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The Big Six

How Nathan Lyon ended Pakistan’s Australia misadventure

Nathan Lyon celebrates his wicket of Pakistan's Shan Masood with teammates on day four of the second cricket Test match between Australia and Pakistan in Adelaide
by Rishad D'Souza 5 minute read

Australia off-spinner Nathan Lyon, who has been a bit of a sideshow for most of the Test series, was the star of the closing act as his five wickets on day four in Adelaide ensured victory over Pakistan by an innings and 48 runs. Rishad D’Souza examines six balls that tell the story of the day’s play.


Down but not out

21.6, Mitchell Starc to Shan Masood, 4

Before Lyon strangled the visitors with unrelenting accuracy and subtle variations in angle and turn, Shan Masood and Asad Shafiq had offered Pakistan hope of what might have been, with a battling century partnership.

Masood, who had displayed positive intent the previous evening even as his side slipped to 39-3, resumed the day on 14 off 55 balls. He played two pull shots for four off Mitchell Starc in the 22nd over. The first one was edgy, but he nailed the next one, sending the ball scurrying to the deep midwicket fence. That shot set the tone for a splendid 68, which featured eight fours and a six off Lyon.

Shafiq joins the resistance

31.5, Nathan Lyon to Asad Shafiq, 4

The typically restrained Shafiq stepped down to Nathan Lyon and launched him over mid-off for four – a shot that may have inspired some confidence in Pakistan supporters. He and Masood not only batted out the entire first hour, but also took the aggressive route every now and then to transfer some of the pressure back on the Australian bowlers.

The GOAT strikes

39.2, Shan Masood c Mitchell Starc b Nathan Lyon, 68

Lyon, Australia’s premier spinner, is a threatening proposition on day four and five surfaces, but both Masood and Shafiq were playing him quite comfortably for the most part and were not hesitant to go aerial against him. In fact, he had picked up only two wickets for 179 runs all series until this innings. Then, Lyon hit back.

Masood, who had charged Lyon and launched him over long-on, advanced once again and tried to send the ball rocketing over long-off this time, but Lyon was sharp enough to spot the batsman’s movement down the track. He pulled his length back ever so slightly and Masood was only able to hit the ball with the toe-end to be caught at mid-off, ending a promising 103-run partnership.

Shafiq falls into Nathan Lyon’s trap

47.6, Asad Shafiq c David Warner b Nathan Lyon, 57

When wickets were hard to come by for Australia in the first session, Lyon wasn’t shy of being innovative to try and make things happen. He came from round the wicket to the well-set Shafiq and Tim Paine gave the bowler a leg-slip.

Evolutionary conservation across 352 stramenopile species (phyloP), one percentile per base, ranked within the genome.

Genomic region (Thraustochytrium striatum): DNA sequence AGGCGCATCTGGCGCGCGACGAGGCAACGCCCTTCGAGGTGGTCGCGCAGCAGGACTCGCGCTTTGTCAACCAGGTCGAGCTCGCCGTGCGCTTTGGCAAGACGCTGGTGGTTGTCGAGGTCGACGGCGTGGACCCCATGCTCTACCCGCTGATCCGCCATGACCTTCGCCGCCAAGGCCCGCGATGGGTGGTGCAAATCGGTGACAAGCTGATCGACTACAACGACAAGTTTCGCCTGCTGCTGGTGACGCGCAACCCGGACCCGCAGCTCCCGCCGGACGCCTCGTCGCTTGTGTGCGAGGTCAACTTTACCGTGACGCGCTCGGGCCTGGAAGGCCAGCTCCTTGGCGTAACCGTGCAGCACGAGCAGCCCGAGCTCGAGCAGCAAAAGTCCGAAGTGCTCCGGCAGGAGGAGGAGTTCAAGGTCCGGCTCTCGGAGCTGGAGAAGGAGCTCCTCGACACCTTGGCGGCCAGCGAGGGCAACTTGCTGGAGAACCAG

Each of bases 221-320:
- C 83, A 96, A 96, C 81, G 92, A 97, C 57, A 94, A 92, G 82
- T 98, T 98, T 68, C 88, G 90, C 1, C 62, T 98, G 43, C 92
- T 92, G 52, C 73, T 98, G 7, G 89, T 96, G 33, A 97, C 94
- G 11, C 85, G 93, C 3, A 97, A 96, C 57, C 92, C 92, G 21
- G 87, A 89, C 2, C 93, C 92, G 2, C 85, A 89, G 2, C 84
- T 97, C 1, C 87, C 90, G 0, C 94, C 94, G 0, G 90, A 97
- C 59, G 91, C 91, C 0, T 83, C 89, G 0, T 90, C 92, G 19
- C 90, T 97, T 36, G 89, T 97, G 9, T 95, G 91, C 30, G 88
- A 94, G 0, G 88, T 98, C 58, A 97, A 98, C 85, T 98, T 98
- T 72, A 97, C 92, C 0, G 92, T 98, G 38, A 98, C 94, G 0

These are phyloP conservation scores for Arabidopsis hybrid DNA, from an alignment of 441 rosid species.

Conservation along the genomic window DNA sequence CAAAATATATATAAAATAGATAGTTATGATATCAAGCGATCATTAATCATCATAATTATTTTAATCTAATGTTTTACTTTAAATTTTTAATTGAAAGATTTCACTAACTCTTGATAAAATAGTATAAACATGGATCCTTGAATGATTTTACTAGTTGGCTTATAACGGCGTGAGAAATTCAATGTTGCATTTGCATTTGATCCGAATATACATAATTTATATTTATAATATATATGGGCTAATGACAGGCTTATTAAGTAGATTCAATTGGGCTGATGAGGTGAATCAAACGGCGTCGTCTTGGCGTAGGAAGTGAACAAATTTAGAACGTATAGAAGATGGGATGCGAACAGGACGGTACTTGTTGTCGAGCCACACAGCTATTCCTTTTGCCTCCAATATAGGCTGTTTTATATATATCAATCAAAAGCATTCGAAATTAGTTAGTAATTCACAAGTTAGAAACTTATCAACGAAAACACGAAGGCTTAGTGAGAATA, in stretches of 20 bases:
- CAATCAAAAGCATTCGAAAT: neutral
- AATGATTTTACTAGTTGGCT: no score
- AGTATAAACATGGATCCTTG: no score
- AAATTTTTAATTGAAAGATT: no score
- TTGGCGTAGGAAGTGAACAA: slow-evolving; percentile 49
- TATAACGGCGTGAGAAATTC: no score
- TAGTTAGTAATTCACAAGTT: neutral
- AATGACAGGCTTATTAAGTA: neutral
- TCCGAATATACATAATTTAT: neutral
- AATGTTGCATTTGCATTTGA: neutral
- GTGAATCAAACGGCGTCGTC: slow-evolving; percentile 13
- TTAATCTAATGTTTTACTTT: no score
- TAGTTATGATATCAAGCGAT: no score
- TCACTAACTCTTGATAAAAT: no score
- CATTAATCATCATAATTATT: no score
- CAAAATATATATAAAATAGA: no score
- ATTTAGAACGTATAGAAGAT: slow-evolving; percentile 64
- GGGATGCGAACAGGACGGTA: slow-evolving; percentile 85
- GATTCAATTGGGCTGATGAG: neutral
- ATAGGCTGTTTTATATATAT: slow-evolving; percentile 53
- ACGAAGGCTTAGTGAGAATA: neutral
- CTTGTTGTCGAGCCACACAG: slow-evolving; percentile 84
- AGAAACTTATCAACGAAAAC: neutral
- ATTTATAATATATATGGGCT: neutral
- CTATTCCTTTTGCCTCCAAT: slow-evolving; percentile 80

Asad Shafiq was caught down leg off Nathan Lyon

Asad Shafiq was one of Nathan Lyon’s five victims, falling into a simple trap

Meticulously, he plodded away at a seemingly harmless straight line, tempting Shafiq to make the mistake of instinctively nudging one. It was a battle of patience and Shafiq blinked first, falling into the very blatant trap the visiting side set for him as he tickled one straight into the hands of David Warner down the leg side.

Another five-for for Nathan Lyon

79.3, Shaheen Afridi, c Josh Hazlewood b Nathan Lyon, 1

After dismissing the two half centurions, Lyon continued to bowl tight lines and generating spin to keep chipping away. He had Iftikhar Ahmed caught at short leg for a defiant 27, and trapped first-innings centurion Yasir Shah in front for 13.

Then in the 80th over, on the cusp of the availability of the second new ball after which Australia would have probably employed their fast bowlers to clean things up, he lured Shaheen Afridi with a flighted ball outside off. Like a true tailender, Afridi took the bait and went for the big hit, but failed to clear mid-off, giving Lyon his fifth.

A clean sweep

81.6, Mohammad Abbas run out Pat Cummins, 1

With all hope lost, Mohammad Rizwan looked to play some bold shots for a final hurrah. He got a few away too, but was castled when Josh Hazlewood got one to curve back in with the second new ball to uproot his off stump, sending him back for 45.

The last wicket came later that over in a run out: Mohammad Abbas set off for an ambitious run, but was sent back by Muhammad Musa, only to find his stumps disturbed at the non-striker’s end, courtesy a direct hit from Pat Cummins.

This is Australia’s fifth consecutive series sweep against Pakistan at home – they’ve won each of their 14 home Tests against Pakistan since November 1999.


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